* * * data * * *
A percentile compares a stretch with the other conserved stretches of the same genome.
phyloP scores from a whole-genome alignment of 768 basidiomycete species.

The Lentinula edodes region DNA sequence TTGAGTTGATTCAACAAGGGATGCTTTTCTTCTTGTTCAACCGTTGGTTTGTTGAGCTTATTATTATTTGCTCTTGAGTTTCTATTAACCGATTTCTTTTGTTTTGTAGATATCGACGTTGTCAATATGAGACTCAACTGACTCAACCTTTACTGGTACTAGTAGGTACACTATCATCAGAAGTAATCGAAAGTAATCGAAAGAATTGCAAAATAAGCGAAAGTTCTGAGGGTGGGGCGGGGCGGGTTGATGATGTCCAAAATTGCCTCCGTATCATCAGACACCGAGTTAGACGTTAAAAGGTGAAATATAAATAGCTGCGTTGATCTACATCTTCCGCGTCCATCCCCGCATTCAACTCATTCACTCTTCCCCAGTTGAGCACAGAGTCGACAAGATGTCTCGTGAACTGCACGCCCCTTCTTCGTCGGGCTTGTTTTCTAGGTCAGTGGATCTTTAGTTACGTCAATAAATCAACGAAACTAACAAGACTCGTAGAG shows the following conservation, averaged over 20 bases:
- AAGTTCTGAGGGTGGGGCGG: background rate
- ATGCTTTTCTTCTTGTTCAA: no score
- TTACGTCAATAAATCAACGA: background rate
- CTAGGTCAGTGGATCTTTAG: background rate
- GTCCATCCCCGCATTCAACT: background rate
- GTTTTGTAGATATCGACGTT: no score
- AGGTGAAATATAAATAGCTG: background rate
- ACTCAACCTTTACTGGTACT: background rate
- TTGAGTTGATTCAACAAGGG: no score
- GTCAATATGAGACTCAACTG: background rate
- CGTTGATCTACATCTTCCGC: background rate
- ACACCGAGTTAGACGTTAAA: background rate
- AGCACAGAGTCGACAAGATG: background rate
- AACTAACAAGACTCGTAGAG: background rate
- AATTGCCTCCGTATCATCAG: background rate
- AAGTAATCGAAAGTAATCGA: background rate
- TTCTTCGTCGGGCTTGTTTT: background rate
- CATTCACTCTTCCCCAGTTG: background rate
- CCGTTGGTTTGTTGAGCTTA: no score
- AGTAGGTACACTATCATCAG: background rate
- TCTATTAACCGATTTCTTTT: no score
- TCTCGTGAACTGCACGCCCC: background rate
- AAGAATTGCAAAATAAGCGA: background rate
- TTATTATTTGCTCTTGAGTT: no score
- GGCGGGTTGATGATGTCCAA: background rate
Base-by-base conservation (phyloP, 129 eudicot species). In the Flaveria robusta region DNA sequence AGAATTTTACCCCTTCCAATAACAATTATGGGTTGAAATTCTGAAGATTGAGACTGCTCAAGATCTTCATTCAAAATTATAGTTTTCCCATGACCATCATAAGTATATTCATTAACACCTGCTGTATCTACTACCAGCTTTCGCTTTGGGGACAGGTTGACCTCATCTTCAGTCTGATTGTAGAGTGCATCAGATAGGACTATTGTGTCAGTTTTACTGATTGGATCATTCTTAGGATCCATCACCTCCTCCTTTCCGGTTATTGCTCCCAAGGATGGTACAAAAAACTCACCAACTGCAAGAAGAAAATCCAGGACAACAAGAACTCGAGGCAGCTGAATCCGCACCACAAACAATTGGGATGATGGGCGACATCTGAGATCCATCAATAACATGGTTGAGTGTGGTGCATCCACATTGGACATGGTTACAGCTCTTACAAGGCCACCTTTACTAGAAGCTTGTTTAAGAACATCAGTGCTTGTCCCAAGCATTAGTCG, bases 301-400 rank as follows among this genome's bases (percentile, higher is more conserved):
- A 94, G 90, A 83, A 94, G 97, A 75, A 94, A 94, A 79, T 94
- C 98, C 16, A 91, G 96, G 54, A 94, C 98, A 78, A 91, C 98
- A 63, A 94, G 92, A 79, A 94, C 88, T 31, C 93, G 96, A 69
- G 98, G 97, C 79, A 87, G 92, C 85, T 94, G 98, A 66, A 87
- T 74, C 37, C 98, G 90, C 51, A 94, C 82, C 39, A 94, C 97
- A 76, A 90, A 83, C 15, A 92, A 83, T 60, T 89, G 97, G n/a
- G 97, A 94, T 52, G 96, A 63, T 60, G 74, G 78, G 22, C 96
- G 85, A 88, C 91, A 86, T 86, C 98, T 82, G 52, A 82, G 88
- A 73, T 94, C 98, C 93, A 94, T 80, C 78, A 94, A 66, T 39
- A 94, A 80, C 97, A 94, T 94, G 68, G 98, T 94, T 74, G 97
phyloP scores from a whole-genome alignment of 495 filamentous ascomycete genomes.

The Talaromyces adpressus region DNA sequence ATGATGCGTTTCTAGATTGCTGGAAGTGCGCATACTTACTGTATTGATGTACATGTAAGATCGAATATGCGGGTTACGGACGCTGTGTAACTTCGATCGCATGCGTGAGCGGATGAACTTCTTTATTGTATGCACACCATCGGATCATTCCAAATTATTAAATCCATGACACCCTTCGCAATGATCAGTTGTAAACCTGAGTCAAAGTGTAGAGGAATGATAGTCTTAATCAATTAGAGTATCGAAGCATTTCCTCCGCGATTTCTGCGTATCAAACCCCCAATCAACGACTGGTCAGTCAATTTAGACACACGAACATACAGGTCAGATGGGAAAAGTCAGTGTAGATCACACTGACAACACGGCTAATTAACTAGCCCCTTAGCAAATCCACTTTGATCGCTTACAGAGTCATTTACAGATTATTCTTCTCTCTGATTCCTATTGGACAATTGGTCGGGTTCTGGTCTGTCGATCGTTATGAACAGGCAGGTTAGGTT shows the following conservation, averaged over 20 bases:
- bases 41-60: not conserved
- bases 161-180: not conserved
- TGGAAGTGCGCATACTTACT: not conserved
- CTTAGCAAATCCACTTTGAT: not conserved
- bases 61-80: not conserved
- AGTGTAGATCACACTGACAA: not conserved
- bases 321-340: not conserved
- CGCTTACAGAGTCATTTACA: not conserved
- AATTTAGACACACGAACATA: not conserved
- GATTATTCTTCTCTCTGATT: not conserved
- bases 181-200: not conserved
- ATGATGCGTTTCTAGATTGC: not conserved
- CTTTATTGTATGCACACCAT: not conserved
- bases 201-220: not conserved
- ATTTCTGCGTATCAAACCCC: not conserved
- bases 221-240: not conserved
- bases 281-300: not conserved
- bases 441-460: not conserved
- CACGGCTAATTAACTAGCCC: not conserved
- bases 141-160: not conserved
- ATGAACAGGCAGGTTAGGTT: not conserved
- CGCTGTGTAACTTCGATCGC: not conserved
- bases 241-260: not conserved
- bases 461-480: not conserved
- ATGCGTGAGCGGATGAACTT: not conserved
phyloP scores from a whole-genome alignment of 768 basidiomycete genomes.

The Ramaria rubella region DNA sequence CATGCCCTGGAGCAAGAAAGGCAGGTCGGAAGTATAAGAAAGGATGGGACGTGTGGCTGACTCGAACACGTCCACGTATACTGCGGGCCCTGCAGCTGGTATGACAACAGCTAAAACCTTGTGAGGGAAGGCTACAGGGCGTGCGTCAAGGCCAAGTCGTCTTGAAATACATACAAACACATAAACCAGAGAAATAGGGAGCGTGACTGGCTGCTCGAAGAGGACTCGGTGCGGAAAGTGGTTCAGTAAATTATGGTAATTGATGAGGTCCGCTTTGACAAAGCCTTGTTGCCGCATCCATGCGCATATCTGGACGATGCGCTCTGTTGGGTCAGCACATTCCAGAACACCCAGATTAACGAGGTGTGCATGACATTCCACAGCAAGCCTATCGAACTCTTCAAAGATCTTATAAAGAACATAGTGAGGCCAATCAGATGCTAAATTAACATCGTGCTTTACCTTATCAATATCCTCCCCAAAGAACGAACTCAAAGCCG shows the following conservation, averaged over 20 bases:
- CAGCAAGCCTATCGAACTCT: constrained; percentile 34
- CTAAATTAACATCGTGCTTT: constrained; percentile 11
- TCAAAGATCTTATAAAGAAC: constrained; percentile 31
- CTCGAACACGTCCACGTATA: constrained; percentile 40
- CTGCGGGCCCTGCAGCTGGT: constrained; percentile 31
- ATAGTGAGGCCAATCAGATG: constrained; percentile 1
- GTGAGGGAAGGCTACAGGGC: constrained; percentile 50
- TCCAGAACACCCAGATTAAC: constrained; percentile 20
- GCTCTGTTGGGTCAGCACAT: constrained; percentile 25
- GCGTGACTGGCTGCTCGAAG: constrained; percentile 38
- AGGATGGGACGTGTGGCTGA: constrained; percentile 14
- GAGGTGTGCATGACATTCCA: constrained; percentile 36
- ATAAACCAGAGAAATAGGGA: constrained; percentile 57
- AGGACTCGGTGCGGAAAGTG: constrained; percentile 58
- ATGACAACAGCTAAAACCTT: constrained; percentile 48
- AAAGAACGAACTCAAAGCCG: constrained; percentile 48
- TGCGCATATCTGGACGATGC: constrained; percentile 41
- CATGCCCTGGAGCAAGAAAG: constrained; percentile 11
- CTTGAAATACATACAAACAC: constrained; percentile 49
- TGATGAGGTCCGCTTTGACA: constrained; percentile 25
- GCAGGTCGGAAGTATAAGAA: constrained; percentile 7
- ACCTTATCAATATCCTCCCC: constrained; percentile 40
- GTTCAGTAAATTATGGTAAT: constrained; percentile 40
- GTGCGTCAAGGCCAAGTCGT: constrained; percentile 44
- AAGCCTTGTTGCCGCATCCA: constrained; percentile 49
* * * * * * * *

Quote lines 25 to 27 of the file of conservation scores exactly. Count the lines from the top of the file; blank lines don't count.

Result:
- TCTCGTGAACTGCACGCCCC: background rate
- AAGAATTGCAAAATAAGCGA: background rate
- TTATTATTTGCTCTTGAGTT: no score